For 27 years chemistry professor William Wacholtz has been doing research, teaching and mentoring students at the University of Wisconsin Oshkosh.
Wacholtz was the recipient of the 2016 Celebration of Scholarship Faculty Mentor award for his work in mentoring undergraduate student researchers. Since beginning his career at UW Oshkosh in 1989, Wacholtz has supervised more than 40 students in a variety of research projects.
“Research and teaching is what we do,” Wacholtz said. “For me, teaching is the most re-affirming, enjoyable aspect of my job.”
Giving students high-impact, hands-on learning experiences allows Wacholtz to pass his knowledge on to the next generation and help them gain experience.
“I am no different than they are,” Wacholtz said. “I was raised in small town on a cattle ranch and I try to help them realize they have all the ingredients to become any kind of scientist they want to be or to go on to medical school or other professional programs.”
Wacholtz grew up in Missoula, Montana, and originally wanted to be a professional musician prior to pursuing a career as a scientist. He has a bachelor’s degree in chemistry from the University of Washington and a doctorate in chemistry from Tulane University.
“As a sophomore at the University of Washington, I started working with John Macklin and he taught me nuclear magnetic resonance on inorganic systems,” Wacholtz said. “I was learning to make new molecules and worked in the lab for three years.”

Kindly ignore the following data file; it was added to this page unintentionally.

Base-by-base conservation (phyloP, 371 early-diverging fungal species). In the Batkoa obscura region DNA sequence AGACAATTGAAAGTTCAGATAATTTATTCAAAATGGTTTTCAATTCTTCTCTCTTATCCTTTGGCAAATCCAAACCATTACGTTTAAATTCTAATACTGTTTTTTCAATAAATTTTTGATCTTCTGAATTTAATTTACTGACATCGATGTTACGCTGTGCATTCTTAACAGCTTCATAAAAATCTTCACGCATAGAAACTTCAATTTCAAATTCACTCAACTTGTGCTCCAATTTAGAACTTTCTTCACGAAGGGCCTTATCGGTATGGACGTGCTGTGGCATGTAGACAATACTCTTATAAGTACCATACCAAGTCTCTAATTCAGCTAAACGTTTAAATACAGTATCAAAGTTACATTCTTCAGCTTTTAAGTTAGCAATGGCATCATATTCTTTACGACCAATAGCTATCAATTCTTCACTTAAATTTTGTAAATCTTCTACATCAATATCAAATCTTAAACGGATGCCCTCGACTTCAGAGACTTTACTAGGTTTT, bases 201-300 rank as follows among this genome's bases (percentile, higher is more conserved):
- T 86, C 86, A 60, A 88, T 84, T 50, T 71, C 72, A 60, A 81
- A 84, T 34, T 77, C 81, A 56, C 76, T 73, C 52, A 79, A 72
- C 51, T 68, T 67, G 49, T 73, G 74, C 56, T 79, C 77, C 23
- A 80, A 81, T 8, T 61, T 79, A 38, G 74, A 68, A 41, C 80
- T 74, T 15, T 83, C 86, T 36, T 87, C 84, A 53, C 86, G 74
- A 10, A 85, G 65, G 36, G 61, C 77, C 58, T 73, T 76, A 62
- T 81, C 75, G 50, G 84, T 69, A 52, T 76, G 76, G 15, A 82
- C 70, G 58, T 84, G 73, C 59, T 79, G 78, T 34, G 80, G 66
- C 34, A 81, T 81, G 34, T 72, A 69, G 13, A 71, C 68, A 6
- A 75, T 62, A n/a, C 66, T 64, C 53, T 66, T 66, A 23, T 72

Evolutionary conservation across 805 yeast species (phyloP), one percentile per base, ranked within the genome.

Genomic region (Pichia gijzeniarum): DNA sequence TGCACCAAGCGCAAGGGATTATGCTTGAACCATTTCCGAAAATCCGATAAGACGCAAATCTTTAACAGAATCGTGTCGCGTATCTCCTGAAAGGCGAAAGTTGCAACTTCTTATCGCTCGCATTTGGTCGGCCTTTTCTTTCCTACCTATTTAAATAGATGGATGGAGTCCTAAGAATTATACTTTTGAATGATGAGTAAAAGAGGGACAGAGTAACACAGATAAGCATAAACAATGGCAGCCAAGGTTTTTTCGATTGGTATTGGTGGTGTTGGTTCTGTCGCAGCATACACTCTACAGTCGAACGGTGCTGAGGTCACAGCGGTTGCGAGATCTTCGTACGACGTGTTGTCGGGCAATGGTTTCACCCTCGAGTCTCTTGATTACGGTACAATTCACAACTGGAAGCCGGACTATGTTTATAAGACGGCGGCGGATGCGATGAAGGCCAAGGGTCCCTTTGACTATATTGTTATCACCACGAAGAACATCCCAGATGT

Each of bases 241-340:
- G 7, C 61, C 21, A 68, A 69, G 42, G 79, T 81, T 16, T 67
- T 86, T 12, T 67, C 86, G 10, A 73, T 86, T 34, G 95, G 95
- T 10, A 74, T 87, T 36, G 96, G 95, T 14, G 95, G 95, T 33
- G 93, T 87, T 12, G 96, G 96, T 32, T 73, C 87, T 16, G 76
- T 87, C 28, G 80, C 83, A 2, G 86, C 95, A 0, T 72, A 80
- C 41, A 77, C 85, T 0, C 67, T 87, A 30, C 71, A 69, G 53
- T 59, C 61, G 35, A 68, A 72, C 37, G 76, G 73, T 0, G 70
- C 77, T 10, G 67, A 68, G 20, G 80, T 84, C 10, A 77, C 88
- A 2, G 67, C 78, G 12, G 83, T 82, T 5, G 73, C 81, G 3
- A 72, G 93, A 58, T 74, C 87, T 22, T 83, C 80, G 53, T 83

Just as he participated in research as an undergraduate student, Wacholtz provides opportunities for undergraduate students in his lab. Wacholtz’s research focuses on structural property relationships in how light interacts with matter, artificial photosynthetic processes and how light energy can be converted into stored energy.
“The goal of the research is to find ways to make better use of our energy,” Wacholtz said. “We are looking at molecules and how photons can be converted to storable energy—it is very important for a more sustainable future with less dependence on fossil fuels.”
Wacholtz’s students have a vital role in his research.
“Undergraduate students are the people who help me to do the things I need to do. I only have two hands and can’t do much if I don’t have people helping,” Wacholtz said. “Having students help gives you the ability to talk it out, clarify things in your mind and students even suggest new experiments and new ideas I never would have thought of on my own.”